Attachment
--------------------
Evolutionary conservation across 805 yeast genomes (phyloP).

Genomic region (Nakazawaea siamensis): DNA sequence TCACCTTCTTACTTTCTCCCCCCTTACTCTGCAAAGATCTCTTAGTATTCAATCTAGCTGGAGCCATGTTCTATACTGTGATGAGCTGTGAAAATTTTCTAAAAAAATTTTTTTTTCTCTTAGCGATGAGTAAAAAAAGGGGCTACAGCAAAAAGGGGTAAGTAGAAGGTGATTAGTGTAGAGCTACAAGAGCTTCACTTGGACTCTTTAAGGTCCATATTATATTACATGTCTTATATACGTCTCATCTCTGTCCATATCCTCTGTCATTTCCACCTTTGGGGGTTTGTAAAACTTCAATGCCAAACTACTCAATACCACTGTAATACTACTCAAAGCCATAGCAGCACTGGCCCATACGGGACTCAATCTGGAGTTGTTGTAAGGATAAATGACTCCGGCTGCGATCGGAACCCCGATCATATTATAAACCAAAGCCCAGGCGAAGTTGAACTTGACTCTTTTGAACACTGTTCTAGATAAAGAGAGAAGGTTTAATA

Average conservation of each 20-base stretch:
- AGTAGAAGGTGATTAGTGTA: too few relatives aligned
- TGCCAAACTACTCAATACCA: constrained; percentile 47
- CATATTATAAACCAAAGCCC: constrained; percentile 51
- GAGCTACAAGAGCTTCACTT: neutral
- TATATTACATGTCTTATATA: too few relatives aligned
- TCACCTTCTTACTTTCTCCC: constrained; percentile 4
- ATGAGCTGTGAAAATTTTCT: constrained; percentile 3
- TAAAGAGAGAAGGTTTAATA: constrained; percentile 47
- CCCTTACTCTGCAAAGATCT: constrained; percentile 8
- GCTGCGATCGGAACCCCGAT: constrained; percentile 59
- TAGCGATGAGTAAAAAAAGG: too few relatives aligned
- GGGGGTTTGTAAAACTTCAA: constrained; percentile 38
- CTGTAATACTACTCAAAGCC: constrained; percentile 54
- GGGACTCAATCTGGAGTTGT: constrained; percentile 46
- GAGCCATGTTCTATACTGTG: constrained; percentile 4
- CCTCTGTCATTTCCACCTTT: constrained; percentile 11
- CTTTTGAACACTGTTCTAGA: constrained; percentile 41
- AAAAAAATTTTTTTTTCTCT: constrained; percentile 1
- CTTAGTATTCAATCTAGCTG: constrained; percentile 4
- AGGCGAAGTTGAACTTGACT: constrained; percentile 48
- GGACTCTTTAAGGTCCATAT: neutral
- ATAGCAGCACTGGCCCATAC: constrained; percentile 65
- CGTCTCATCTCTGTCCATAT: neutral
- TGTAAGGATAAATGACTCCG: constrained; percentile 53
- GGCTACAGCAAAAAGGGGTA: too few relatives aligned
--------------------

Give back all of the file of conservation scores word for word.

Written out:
Evolutionary conservation across 805 yeast genomes (phyloP).

Genomic region (Nakazawaea siamensis): DNA sequence TCACCTTCTTACTTTCTCCCCCCTTACTCTGCAAAGATCTCTTAGTATTCAATCTAGCTGGAGCCATGTTCTATACTGTGATGAGCTGTGAAAATTTTCTAAAAAAATTTTTTTTTCTCTTAGCGATGAGTAAAAAAAGGGGCTACAGCAAAAAGGGGTAAGTAGAAGGTGATTAGTGTAGAGCTACAAGAGCTTCACTTGGACTCTTTAAGGTCCATATTATATTACATGTCTTATATACGTCTCATCTCTGTCCATATCCTCTGTCATTTCCACCTTTGGGGGTTTGTAAAACTTCAATGCCAAACTACTCAATACCACTGTAATACTACTCAAAGCCATAGCAGCACTGGCCCATACGGGACTCAATCTGGAGTTGTTGTAAGGATAAATGACTCCGGCTGCGATCGGAACCCCGATCATATTATAAACCAAAGCCCAGGCGAAGTTGAACTTGACTCTTTTGAACACTGTTCTAGATAAAGAGAGAAGGTTTAATA

Average conservation of each 20-base stretch:
- AGTAGAAGGTGATTAGTGTA: too few relatives aligned
- TGCCAAACTACTCAATACCA: constrained; percentile 47
- CATATTATAAACCAAAGCCC: constrained; percentile 51
- GAGCTACAAGAGCTTCACTT: neutral
- TATATTACATGTCTTATATA: too few relatives aligned
- TCACCTTCTTACTTTCTCCC: constrained; percentile 4
- ATGAGCTGTGAAAATTTTCT: constrained; percentile 3
- TAAAGAGAGAAGGTTTAATA: constrained; percentile 47
- CCCTTACTCTGCAAAGATCT: constrained; percentile 8
- GCTGCGATCGGAACCCCGAT: constrained; percentile 59
- TAGCGATGAGTAAAAAAAGG: too few relatives aligned
- GGGGGTTTGTAAAACTTCAA: constrained; percentile 38
- CTGTAATACTACTCAAAGCC: constrained; percentile 54
- GGGACTCAATCTGGAGTTGT: constrained; percentile 46
- GAGCCATGTTCTATACTGTG: constrained; percentile 4
- CCTCTGTCATTTCCACCTTT: constrained; percentile 11
- CTTTTGAACACTGTTCTAGA: constrained; percentile 41
- AAAAAAATTTTTTTTTCTCT: constrained; percentile 1
- CTTAGTATTCAATCTAGCTG: constrained; percentile 4
- AGGCGAAGTTGAACTTGACT: constrained; percentile 48
- GGACTCTTTAAGGTCCATAT: neutral
- ATAGCAGCACTGGCCCATAC: constrained; percentile 65
- CGTCTCATCTCTGTCCATAT: neutral
- TGTAAGGATAAATGACTCCG: constrained; percentile 53
- GGCTACAGCAAAAAGGGGTA: too few relatives aligned